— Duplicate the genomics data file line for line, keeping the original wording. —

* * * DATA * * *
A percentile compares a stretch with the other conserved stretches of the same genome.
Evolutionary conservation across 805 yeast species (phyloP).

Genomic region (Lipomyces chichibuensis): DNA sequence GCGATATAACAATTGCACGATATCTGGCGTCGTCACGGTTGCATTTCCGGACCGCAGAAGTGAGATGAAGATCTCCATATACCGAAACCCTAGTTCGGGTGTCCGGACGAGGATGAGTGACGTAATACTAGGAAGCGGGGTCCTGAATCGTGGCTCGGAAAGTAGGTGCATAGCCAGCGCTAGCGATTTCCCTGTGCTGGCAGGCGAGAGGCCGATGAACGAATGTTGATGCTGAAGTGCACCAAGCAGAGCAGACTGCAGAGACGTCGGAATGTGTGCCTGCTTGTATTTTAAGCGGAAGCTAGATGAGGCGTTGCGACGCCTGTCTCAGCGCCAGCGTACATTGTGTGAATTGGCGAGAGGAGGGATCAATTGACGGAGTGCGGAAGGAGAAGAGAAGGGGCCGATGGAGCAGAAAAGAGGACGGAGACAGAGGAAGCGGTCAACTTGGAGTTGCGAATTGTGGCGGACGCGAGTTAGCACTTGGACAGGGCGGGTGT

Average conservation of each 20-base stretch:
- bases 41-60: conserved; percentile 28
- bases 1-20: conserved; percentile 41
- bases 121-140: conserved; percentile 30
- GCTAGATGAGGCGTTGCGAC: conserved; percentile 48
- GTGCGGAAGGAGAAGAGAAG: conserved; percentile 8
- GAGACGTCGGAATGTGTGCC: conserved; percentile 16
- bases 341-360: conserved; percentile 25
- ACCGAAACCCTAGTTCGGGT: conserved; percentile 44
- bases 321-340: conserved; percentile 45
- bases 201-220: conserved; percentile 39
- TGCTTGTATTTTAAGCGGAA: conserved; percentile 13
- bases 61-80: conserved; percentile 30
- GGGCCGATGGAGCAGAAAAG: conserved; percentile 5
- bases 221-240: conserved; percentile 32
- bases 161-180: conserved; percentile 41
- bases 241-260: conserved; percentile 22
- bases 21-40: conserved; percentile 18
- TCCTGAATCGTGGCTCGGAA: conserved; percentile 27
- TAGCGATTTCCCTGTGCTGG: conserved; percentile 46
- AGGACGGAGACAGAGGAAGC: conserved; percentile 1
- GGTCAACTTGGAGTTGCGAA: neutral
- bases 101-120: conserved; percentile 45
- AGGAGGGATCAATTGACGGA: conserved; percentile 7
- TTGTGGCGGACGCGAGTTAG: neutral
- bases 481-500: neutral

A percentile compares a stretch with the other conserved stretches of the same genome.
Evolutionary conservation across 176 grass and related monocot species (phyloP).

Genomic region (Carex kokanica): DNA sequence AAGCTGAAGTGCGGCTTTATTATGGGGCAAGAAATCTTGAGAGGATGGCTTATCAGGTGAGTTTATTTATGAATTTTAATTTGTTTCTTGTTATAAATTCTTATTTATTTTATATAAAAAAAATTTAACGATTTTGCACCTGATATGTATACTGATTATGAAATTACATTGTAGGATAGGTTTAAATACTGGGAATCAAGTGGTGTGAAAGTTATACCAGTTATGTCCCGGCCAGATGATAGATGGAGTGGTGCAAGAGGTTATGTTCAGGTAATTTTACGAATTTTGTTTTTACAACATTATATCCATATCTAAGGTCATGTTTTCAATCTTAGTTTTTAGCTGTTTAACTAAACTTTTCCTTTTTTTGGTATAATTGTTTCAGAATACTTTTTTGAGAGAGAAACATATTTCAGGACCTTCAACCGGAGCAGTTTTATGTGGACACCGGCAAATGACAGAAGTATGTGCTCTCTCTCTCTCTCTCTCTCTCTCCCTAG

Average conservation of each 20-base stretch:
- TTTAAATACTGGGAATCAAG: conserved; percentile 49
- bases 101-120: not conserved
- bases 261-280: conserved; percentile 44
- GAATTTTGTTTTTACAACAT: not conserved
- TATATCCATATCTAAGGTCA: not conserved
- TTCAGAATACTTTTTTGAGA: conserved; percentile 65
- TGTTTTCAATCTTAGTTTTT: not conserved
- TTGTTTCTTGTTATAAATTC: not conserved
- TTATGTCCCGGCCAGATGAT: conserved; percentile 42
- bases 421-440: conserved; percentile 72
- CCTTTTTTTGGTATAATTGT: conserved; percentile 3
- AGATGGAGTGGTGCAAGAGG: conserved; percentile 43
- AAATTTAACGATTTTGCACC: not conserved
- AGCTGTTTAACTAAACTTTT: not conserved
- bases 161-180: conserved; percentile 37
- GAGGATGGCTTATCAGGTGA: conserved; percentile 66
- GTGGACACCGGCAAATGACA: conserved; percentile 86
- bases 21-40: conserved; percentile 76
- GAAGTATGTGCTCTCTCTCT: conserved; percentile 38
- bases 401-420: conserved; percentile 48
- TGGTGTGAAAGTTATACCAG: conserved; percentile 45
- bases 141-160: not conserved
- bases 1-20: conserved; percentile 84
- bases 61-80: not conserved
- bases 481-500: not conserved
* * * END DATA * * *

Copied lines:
A percentile compares a stretch with the other conserved stretches of the same genome.
Evolutionary conservation across 805 yeast species (phyloP).

Genomic region (Lipomyces chichibuensis): DNA sequence GCGATATAACAATTGCACGATATCTGGCGTCGTCACGGTTGCATTTCCGGACCGCAGAAGTGAGATGAAGATCTCCATATACCGAAACCCTAGTTCGGGTGTCCGGACGAGGATGAGTGACGTAATACTAGGAAGCGGGGTCCTGAATCGTGGCTCGGAAAGTAGGTGCATAGCCAGCGCTAGCGATTTCCCTGTGCTGGCAGGCGAGAGGCCGATGAACGAATGTTGATGCTGAAGTGCACCAAGCAGAGCAGACTGCAGAGACGTCGGAATGTGTGCCTGCTTGTATTTTAAGCGGAAGCTAGATGAGGCGTTGCGACGCCTGTCTCAGCGCCAGCGTACATTGTGTGAATTGGCGAGAGGAGGGATCAATTGACGGAGTGCGGAAGGAGAAGAGAAGGGGCCGATGGAGCAGAAAAGAGGACGGAGACAGAGGAAGCGGTCAACTTGGAGTTGCGAATTGTGGCGGACGCGAGTTAGCACTTGGACAGGGCGGGTGT

Average conservation of each 20-base stretch:
- bases 41-60: conserved; percentile 28
- bases 1-20: conserved; percentile 41
- bases 121-140: conserved; percentile 30
- GCTAGATGAGGCGTTGCGAC: conserved; percentile 48
- GTGCGGAAGGAGAAGAGAAG: conserved; percentile 8
- GAGACGTCGGAATGTGTGCC: conserved; percentile 16
- bases 341-360: conserved; percentile 25
- ACCGAAACCCTAGTTCGGGT: conserved; percentile 44
- bases 321-340: conserved; percentile 45
- bases 201-220: conserved; percentile 39
- TGCTTGTATTTTAAGCGGAA: conserved; percentile 13
- bases 61-80: conserved; percentile 30
- GGGCCGATGGAGCAGAAAAG: conserved; percentile 5
- bases 221-240: conserved; percentile 32
- bases 161-180: conserved; percentile 41
- bases 241-260: conserved; percentile 22
- bases 21-40: conserved; percentile 18
- TCCTGAATCGTGGCTCGGAA: conserved; percentile 27
- TAGCGATTTCCCTGTGCTGG: conserved; percentile 46
- AGGACGGAGACAGAGGAAGC: conserved; percentile 1
- GGTCAACTTGGAGTTGCGAA: neutral
- bases 101-120: conserved; percentile 45
- AGGAGGGATCAATTGACGGA: conserved; percentile 7
- TTGTGGCGGACGCGAGTTAG: neutral
- bases 481-500: neutral

A percentile compares a stretch with the other conserved stretches of the same genome.
Evolutionary conservation across 176 grass and related monocot species (phyloP).

Genomic region (Carex kokanica): DNA sequence AAGCTGAAGTGCGGCTTTATTATGGGGCAAGAAATCTTGAGAGGATGGCTTATCAGGTGAGTTTATTTATGAATTTTAATTTGTTTCTTGTTATAAATTCTTATTTATTTTATATAAAAAAAATTTAACGATTTTGCACCTGATATGTATACTGATTATGAAATTACATTGTAGGATAGGTTTAAATACTGGGAATCAAGTGGTGTGAAAGTTATACCAGTTATGTCCCGGCCAGATGATAGATGGAGTGGTGCAAGAGGTTATGTTCAGGTAATTTTACGAATTTTGTTTTTACAACATTATATCCATATCTAAGGTCATGTTTTCAATCTTAGTTTTTAGCTGTTTAACTAAACTTTTCCTTTTTTTGGTATAATTGTTTCAGAATACTTTTTTGAGAGAGAAACATATTTCAGGACCTTCAACCGGAGCAGTTTTATGTGGACACCGGCAAATGACAGAAGTATGTGCTCTCTCTCTCTCTCTCTCTCTCTCCCTAG

Average conservation of each 20-base stretch:
- TTTAAATACTGGGAATCAAG: conserved; percentile 49
- bases 101-120: not conserved
- bases 261-280: conserved; percentile 44
- GAATTTTGTTTTTACAACAT: not conserved
- TATATCCATATCTAAGGTCA: not conserved
- TTCAGAATACTTTTTTGAGA: conserved; percentile 65
- TGTTTTCAATCTTAGTTTTT: not conserved
- TTGTTTCTTGTTATAAATTC: not conserved
- TTATGTCCCGGCCAGATGAT: conserved; percentile 42
- bases 421-440: conserved; percentile 72
- CCTTTTTTTGGTATAATTGT: conserved; percentile 3
- AGATGGAGTGGTGCAAGAGG: conserved; percentile 43
- AAATTTAACGATTTTGCACC: not conserved
- AGCTGTTTAACTAAACTTTT: not conserved
- bases 161-180: conserved; percentile 37
- GAGGATGGCTTATCAGGTGA: conserved; percentile 66
- GTGGACACCGGCAAATGACA: conserved; percentile 86
- bases 21-40: conserved; percentile 76
- GAAGTATGTGCTCTCTCTCT: conserved; percentile 38
- bases 401-420: conserved; percentile 48
- TGGTGTGAAAGTTATACCAG: conserved; percentile 45
- bases 141-160: not conserved
- bases 1-20: conserved; percentile 84
- bases 61-80: not conserved
- bases 481-500: not conserved